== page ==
Over the last few years, online education platforms have seen an increase in adoption of and an uptick in demand for video-based learnings because it offers an effective medium to engage learners. To expand to international markets and address a culturally and linguistically diverse population, businesses are also looking at diversifying their learning offerings by localizing content into multiple languages. These businesses are looking for reliable and cost-effective ways to solve their localization use cases. Localizing content mainly includes translating original voices into new languages and adding visual aids such as subtitles. Traditionally, this process is cost-prohibitive, manual, and takes a lot of time, including working with localization specialists.
Amazon Web Services on Tuesday announced new capabilities for three of its AI services -- the text-to-speech service Amazon Polly, the real-time translation service Amazon Translate; and the multi-language transcription service Amazon Transcribe. The expanded capabilities follow a series of similar announcements made recently, all in advance of the annual AWS re:Invent conference. Last year's re:Invent conference was used to roll out a slew of new services, with many bringing customers new machine learning capabilities -- including Amazon Translate and Amazon Transcribe. AI and machine learning are quickly moving from a competitive advantage in the cloud to table stakes, so it makes sense for AWS to improve its existing services ahead of this year's conference. Specifically, Amazon is announcing support for 14 new languages, distinct accents and voices across Polly, Translate and Transcribe.
AWS provides several Artificial Intelligence (AI) services. With AI services, you could implement some useful AI things: image and video analysis, document analysis, text to speech or speech to text translation, and so on. However, those AWS services can be used not only for enterprise applications but for your self-development applications. Applying these services we are able to implement an application to improve our foreign language skills. Let's map AWS AI services to language skills: It doesn't cover all skills but we could develop some of them this way.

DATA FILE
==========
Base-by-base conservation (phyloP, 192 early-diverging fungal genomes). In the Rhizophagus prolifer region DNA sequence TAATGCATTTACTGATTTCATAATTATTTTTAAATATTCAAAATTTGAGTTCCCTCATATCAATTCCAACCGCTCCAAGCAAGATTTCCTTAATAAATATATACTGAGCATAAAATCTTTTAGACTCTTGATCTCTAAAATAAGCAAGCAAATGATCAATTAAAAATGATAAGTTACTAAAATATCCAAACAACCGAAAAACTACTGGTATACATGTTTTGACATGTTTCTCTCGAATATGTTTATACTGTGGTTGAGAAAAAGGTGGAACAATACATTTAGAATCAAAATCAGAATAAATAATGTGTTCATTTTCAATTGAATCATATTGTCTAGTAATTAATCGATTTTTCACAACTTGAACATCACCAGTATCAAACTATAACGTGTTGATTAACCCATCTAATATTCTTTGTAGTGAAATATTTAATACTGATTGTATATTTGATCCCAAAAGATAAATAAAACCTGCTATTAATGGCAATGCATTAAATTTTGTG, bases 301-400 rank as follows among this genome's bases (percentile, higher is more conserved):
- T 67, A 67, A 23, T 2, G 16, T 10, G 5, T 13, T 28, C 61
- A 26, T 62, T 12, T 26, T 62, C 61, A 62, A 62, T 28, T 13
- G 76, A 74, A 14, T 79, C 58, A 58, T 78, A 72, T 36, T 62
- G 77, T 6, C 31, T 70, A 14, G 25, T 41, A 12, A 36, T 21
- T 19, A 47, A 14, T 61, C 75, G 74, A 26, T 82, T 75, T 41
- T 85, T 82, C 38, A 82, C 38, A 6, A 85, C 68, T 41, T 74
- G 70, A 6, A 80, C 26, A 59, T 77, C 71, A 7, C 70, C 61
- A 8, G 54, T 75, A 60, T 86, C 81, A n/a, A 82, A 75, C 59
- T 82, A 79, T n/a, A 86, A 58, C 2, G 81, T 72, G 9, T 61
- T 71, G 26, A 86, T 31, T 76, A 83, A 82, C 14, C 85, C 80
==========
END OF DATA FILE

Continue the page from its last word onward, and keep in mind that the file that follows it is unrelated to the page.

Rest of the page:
In my previous blog posts, I went through the AssemblyAI speech-to-text API. I tried its core transcription service and played with some of its cool AI-powered features: the content moderation feature that spots sensitive topics and the topic detection feature that extracts the subjects that are spoken about in each audio segment. You can check it out here. The code is also available on Github.) These experiments are all performed offline and take some time to run in order to generate the output.
Subtitle creation on video content poses challenges no matter how big or small the organization. To address those challenges, Amazon Transcribe has a helpful feature that enables subtitle creation directly within the service. There is no machine learning (ML) or code writing required to get started. This post walks you through setting up a no-code workflow for creating video subtitles using Amazon Transcribe within your Amazon Web Services account. The terms subtitles and closed captions are commonly used interchangeably, and both refer to spoken text displayed on the screen.